Ensuring drivers have the correct attitude at the wheel has a major bearing on company accident prevention performance.
But a surprising number of businesses have yet to grasp the financial potential of activities that are designed to prevent staff from slipping back into bad habits long after official driver training programmes have been completed.
Firms that fail to follow up training risk a return to previous incident rates that can result in staff being away from their jobs for long periods to disrupt both operations and income streams.
“There is no doubt that training interventions suffer from decay over a period of time and something needs to be done about it.
Two words are important in minimising this decay – communication and involvement,” says RoSPA driver and fleet solutions head of training Rick Wood.
“Companies would do well to get their drivers involved in what they are trying to do in terms of road safety.
"They should be talking about how the training has worked out and what should happen as the next step.
“But you can’t solve problems that you know nothing about. For instance, firms running delivery fleets should be aware of the delivery points that present difficulties and ask drivers for ideas on how to tackle the issues so they can pass on best practice.
“Getting people involved means driver training will stay alive. Hitting it only once means it will not last long.”
According to Wood, following up training with topping-up activity is as important as the initial course.
However, he says it has to be based on evidence and data so it’s important to assess existing performance and how it can be improved.
“The starting point for firms is to recognise where they are at with driver training via benchmarking,” says Wood.
“Then they need to use communication and involvement as part of the ongoing programme.
“Insurers like to talk about fault and non-fault, or blame and blameworthy.
"These are emotive terms that can make people go on the defensive and the result is that you miss data because no-one wants to be held to be blameworthy or at fault.”
Wood says the terms ‘avoidable’ and ‘unavoidable’ are preferable alternatives.
“Some things are impossible to avoid,” he says, “but because 95% of accidents involve the human factor, you could say these are avoidable. Examining incidents on the basis of them being avoidable or not, it is vital to get people at ground level to make the judgements – they will then look for an intervention that will help prevent these situations arising again.”
Everyone tends to be lazy, says Kevin Packer, managing director of Bristol-based UK Road Safety.
“If there was a five-yearly driving test and you knew yours was due, you’d read the Highway Code and maybe go out with a local driving test instructor.
"Then you’d take the test, pass it and simply forget about it again until next time. But incentive schemes can play a big part in changing this situation.”
Drivers retain some, if not all, the techniques taught in training because they have such a profound effect, says AA DriveTech’s Steve Johnson.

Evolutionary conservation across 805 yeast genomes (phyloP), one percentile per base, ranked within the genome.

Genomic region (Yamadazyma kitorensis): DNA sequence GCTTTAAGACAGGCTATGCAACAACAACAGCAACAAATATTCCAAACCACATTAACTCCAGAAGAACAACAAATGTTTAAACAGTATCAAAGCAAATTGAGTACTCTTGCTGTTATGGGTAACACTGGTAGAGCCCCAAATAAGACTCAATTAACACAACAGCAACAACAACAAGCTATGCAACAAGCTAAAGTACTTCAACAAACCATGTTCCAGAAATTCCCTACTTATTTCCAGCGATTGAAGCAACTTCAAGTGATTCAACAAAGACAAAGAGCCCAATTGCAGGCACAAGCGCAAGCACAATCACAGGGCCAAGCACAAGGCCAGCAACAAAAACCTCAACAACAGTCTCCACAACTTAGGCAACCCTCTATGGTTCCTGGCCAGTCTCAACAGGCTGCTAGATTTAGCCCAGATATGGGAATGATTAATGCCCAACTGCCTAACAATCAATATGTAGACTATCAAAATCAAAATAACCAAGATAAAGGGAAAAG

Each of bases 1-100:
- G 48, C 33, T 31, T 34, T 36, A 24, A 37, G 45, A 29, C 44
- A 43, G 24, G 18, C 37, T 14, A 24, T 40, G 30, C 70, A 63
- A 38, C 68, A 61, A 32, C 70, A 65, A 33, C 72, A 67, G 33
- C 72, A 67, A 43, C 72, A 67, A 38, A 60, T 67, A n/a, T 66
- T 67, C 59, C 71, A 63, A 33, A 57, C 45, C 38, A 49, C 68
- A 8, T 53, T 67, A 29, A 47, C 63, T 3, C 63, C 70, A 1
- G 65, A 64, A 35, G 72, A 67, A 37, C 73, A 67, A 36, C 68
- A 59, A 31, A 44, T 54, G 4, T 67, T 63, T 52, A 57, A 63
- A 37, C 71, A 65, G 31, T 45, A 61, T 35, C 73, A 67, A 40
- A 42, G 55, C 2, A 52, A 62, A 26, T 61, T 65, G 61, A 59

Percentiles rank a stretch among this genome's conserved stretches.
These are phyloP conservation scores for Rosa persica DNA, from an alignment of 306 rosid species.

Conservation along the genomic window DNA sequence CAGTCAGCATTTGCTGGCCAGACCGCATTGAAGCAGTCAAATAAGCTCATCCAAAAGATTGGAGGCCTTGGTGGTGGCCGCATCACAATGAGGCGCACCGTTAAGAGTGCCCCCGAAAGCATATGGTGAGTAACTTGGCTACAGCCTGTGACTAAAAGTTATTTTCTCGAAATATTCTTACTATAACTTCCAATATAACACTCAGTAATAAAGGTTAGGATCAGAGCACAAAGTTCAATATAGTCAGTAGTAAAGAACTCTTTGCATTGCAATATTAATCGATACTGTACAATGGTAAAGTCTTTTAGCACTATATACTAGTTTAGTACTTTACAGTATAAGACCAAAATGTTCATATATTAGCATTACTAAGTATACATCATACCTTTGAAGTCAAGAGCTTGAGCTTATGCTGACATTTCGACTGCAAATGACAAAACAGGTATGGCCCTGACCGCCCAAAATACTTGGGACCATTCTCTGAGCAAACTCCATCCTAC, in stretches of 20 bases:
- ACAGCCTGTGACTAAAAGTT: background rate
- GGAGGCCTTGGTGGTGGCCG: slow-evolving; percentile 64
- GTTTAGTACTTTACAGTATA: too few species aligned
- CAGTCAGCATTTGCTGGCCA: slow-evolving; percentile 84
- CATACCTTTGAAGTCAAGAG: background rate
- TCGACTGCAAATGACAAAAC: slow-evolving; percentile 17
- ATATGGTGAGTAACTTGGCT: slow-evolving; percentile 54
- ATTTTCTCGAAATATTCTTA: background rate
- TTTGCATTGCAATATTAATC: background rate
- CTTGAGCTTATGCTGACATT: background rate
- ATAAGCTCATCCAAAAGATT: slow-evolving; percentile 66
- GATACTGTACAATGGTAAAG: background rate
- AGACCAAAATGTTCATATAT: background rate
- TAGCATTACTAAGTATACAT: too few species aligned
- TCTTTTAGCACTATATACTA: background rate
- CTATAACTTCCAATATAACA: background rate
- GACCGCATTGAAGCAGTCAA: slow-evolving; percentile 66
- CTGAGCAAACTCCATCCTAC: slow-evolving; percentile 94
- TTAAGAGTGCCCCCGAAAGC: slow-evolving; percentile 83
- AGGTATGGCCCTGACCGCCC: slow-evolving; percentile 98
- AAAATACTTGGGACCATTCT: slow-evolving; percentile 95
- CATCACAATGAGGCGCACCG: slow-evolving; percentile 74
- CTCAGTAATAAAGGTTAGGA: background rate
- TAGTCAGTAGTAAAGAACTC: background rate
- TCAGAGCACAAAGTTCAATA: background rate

Quality of delivery
“General standards in our industry are better than they were in the past but still differ.
"This kind of training requires a special technique and it is all about the quality of delivery from those who are good at communicating and engaging with customers.
“The secret is to make people feel at ease and avoid approaches that tend to belittle drivers who are experienced and have never been involved in collisions.
It’s understandable that many drivers feel they have no need for the training we offer because they have never had a crash but the point is that we’re trying to stop the crash that has not happened yet.
“We are all teaching people to take a new mental approach behind the wheel.
"There’s a misconception that people drive badly because they don’t know the facts and figures behind the Highway Code and while that is an element, poor driving really comes from lack of concentration.”
Johnson agrees that communication is the key means by which employers can maintain the momentum of driver training and DriveTech provides a monthly newsletter for its customers.
“The trick is to make use of constant communication about the issue of safe driving and pass on all manner of hints and tips.
"Our publication features updates on legislation and includes seasonal time-change reminders to make sure drivers are aware that road conditions are likely to be different.
“People are the biggest asset to most organisations and if a road accident prevents them from being at work for several weeks, their absence and the alternative arrangements that have to be made can add up to big income stream problems.
“Continuing to communicate about driving brings staff into the fold. Carrying it out is a regular reminder that you care for their welfare.”
Johnson points out that maintaining the momentum generated by training programmes bring benefits in the form of reduced insurance premiums, improvement in fuel economy, reduction in wear and tear costs and higher residual values because vehicles have been better looked after.
Make sure driver training isn’t a waste of time and money. Read Steve Johnson’s blog